This is an editorial-style portrait I took of my father.
All my life we have heated our family home with firewood. My father, who was a master plasterer during his days of hard labor providing for my family, has always genuinely resembled a lumberjack. This is his natural state: Plaid, boots, blue jeans.
I could not count the days I have pulled up to my family estate to find him chopping giant rounds of oak, by hand, to use as fuel to heat our home. He could have afforded to buy pre-split wood, but he was frugal.
He also enjoyed the work. And difficult work it was. I have done plenty of it myself, but I could never keep up with my old man. My mom would bring him out a mason jar full of juice on ice to trick him into taking a break. My father was a man of discipline. I really wanted to capture his spirit in a photograph.
My father had been battling an illness, which was taking a heavy toll on him. I decided I wanted to take a proper portrait of my father–and I wanted to recreate a moment in my father's legacy by setting the stage. So out back we went, to the woodpile.
I buried an axe in a nearby wood round. Its handle was worn from years of him swinging it to split the very wood that I carefully planted around the frame. I handed him a mason jar full of juice to sip on as I set up my light stands and single 400w strobe. I added a gold reflector opposing the strobe to add a spritz of warmth to the frame. The sun was at his back, creating some nice rim lighting.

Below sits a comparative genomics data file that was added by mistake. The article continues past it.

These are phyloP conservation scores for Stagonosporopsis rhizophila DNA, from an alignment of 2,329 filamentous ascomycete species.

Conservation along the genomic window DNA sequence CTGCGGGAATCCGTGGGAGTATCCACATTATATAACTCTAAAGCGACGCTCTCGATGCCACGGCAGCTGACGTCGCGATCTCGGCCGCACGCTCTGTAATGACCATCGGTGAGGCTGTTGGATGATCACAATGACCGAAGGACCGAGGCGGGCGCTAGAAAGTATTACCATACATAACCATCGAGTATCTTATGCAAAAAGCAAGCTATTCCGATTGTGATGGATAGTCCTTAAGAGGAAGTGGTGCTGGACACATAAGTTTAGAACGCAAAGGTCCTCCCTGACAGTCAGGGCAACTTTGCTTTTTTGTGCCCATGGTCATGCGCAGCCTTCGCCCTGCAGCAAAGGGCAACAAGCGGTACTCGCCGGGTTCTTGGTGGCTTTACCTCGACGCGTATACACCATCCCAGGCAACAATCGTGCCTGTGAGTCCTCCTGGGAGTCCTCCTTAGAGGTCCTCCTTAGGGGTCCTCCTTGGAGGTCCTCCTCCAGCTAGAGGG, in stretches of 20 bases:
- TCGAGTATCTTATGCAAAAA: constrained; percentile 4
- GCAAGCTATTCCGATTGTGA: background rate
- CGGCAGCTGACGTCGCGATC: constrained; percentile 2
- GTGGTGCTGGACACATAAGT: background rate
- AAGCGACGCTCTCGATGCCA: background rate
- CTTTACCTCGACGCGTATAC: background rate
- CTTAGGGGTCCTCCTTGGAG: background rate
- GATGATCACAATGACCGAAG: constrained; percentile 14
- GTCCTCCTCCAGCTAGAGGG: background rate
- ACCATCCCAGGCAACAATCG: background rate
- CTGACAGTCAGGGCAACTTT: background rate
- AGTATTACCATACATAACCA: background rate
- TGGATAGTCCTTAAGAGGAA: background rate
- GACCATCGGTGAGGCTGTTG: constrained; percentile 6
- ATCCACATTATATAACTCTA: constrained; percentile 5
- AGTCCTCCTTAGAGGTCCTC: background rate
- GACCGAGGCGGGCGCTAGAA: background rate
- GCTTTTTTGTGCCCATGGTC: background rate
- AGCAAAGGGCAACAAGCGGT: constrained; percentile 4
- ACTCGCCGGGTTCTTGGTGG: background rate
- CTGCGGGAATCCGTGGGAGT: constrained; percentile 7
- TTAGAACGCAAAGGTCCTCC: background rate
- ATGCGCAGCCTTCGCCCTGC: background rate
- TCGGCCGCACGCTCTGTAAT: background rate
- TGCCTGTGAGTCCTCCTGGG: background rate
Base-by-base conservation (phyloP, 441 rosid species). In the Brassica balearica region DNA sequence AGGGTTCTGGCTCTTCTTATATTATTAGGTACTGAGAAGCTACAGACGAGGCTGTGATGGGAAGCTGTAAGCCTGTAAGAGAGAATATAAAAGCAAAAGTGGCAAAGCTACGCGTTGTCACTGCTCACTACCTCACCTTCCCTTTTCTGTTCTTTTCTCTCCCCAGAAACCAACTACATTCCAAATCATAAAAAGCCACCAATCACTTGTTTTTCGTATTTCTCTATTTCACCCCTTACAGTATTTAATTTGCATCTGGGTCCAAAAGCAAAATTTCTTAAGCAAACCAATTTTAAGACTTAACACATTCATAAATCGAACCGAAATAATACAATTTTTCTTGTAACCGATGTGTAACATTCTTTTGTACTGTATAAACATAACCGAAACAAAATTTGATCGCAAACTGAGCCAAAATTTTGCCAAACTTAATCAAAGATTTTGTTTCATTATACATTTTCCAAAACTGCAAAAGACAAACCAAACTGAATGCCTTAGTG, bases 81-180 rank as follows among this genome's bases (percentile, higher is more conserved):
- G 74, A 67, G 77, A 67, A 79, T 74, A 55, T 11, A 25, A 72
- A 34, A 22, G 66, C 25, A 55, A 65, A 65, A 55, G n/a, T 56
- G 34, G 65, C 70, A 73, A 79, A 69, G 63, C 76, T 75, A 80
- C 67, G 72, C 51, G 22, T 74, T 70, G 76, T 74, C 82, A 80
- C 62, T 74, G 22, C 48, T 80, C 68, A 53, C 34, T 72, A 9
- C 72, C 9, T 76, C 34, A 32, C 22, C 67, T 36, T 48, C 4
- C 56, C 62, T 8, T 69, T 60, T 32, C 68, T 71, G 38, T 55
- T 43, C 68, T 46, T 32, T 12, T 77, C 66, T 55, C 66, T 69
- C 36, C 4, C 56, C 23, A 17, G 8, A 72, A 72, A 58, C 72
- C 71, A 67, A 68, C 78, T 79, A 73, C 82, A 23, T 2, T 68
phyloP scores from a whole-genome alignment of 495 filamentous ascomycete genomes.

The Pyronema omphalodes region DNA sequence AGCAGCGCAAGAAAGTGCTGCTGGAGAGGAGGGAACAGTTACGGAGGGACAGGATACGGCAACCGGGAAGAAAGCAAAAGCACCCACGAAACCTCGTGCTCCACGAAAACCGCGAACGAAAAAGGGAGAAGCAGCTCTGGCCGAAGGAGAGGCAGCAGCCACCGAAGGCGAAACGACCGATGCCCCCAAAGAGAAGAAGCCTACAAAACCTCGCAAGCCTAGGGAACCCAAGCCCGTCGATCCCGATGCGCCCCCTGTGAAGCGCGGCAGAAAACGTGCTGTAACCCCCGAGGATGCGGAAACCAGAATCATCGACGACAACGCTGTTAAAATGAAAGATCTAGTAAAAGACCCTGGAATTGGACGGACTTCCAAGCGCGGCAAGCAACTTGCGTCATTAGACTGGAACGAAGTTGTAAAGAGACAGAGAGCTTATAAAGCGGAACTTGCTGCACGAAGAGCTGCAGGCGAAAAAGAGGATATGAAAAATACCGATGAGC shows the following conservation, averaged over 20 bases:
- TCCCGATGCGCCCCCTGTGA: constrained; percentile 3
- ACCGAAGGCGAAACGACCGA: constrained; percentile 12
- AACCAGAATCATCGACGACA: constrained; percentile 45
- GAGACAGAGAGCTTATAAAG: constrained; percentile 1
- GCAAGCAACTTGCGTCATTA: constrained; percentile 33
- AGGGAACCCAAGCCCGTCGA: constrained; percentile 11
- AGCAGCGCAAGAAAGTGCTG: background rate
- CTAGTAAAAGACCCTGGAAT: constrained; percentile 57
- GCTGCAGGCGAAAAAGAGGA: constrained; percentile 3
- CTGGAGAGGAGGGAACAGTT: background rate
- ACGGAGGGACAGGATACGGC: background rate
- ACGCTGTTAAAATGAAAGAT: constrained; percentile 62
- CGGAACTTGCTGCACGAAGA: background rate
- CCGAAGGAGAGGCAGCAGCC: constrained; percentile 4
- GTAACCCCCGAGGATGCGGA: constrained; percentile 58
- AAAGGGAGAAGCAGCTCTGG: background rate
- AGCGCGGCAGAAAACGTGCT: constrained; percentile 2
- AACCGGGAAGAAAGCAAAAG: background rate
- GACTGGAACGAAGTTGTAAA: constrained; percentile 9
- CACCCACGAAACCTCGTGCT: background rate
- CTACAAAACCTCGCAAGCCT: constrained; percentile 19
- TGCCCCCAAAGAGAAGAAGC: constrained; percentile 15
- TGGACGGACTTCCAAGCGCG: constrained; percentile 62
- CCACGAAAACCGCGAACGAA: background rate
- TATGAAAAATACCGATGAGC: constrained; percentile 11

Always a positive man, a smile came easy to my dad, although I could tell he was feeling a little awkward about the theatrics for the briefest of moments. We joked a little, and talked. Precious, rare communication between us silent types.
I wanted to isolate my subject, so I shot the photo with a narrow depth of field, and straight-out-of-camera I was very pleased with the result.
The shot turned out exactly how I wanted. My dad was also pleased, but when I handed my mother the framed print, she began crying. The picture showed my father in his element; a hard-working man with un-erring ethics and a heart of gold.
Sometimes photographing for free is the most rewarding of all.
P.S. This was also an important lesson to me about the power and value of a physical, gallery quality print. It is one thing to swipe through photos on a screen and enjoy them, but it's a whole different story when a picture can evoke powerful emotions as you hold it in your hand, or walk by it every day as it hangs on your wall.